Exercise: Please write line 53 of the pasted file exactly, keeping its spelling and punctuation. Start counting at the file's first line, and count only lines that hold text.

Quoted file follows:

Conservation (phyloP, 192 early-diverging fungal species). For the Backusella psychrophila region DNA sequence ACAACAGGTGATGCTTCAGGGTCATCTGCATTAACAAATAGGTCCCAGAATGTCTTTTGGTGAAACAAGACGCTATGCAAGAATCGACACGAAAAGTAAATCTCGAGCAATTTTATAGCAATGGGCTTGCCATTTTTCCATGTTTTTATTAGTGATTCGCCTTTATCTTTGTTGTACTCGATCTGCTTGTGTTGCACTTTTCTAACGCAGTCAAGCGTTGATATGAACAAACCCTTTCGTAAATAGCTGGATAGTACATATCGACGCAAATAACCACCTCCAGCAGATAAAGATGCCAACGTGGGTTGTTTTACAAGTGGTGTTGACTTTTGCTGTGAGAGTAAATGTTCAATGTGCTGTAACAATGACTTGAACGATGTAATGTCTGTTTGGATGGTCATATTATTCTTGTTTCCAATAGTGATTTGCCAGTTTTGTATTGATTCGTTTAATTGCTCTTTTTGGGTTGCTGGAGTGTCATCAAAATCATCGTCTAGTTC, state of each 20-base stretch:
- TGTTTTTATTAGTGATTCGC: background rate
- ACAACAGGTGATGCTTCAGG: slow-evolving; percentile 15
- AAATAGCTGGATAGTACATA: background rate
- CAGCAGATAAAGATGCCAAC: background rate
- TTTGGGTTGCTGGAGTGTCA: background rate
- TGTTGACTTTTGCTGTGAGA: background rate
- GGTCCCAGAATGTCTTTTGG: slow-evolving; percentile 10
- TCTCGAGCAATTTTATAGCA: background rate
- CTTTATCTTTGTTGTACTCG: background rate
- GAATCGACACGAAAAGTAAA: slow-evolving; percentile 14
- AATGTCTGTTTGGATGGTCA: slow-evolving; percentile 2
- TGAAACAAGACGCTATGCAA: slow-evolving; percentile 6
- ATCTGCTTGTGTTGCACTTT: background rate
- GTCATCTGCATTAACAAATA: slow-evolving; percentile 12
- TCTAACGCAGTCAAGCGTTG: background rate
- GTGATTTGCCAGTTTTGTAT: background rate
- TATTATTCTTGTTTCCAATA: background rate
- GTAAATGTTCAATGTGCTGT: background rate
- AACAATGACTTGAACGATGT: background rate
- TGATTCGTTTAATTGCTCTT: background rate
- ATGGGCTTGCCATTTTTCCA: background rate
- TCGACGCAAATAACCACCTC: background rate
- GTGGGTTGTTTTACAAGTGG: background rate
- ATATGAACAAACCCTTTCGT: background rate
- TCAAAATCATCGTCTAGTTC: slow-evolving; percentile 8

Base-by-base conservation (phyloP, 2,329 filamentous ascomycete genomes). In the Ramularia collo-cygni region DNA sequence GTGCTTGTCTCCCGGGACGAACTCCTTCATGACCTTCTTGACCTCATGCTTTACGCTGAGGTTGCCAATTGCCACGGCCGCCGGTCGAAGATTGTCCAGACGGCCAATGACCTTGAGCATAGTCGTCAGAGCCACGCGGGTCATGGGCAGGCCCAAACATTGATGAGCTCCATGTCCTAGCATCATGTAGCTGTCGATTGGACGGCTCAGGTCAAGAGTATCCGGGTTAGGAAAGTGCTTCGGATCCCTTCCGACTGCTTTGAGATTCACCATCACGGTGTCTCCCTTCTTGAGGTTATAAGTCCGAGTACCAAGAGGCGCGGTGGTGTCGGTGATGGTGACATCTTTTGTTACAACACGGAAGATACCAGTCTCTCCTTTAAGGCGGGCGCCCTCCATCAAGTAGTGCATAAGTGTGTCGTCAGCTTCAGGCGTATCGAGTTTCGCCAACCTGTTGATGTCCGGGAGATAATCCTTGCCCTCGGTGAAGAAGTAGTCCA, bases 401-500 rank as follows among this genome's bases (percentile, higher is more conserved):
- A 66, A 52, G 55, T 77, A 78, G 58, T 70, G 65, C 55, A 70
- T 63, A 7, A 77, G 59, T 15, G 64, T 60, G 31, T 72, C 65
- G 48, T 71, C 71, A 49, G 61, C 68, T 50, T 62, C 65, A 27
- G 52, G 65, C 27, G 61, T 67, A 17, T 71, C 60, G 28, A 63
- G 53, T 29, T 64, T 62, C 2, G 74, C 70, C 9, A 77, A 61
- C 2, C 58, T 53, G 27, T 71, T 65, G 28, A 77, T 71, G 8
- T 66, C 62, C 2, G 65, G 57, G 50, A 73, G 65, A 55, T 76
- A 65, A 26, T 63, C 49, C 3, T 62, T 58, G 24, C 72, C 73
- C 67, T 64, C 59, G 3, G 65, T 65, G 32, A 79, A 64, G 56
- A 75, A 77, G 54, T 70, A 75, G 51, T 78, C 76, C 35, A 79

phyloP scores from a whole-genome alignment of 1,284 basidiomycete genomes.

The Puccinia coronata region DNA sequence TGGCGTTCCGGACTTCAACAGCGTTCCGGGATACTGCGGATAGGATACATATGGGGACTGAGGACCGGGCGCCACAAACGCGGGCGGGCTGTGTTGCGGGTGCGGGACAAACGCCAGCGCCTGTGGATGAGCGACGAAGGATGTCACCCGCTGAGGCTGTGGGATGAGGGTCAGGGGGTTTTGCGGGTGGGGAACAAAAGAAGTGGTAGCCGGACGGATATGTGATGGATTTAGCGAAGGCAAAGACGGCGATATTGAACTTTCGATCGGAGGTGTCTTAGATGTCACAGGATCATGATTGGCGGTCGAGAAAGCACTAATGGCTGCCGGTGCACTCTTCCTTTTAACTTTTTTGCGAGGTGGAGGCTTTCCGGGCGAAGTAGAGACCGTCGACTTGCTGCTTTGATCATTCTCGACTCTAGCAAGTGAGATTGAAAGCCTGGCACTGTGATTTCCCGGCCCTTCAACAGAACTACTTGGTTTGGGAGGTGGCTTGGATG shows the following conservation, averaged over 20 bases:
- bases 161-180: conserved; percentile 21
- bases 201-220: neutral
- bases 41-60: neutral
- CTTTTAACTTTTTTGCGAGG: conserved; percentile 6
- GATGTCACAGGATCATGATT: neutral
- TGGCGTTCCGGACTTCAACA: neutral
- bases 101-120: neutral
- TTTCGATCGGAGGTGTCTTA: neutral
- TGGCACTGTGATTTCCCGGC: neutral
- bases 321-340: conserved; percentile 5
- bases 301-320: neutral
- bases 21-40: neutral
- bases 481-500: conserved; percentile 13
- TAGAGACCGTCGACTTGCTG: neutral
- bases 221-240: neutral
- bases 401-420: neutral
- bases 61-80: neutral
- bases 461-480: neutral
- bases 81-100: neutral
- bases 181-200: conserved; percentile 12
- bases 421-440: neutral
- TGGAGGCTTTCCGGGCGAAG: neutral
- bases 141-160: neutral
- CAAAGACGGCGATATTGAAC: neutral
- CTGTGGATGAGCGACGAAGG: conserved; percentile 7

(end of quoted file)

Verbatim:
- TAGAGACCGTCGACTTGCTG: neutral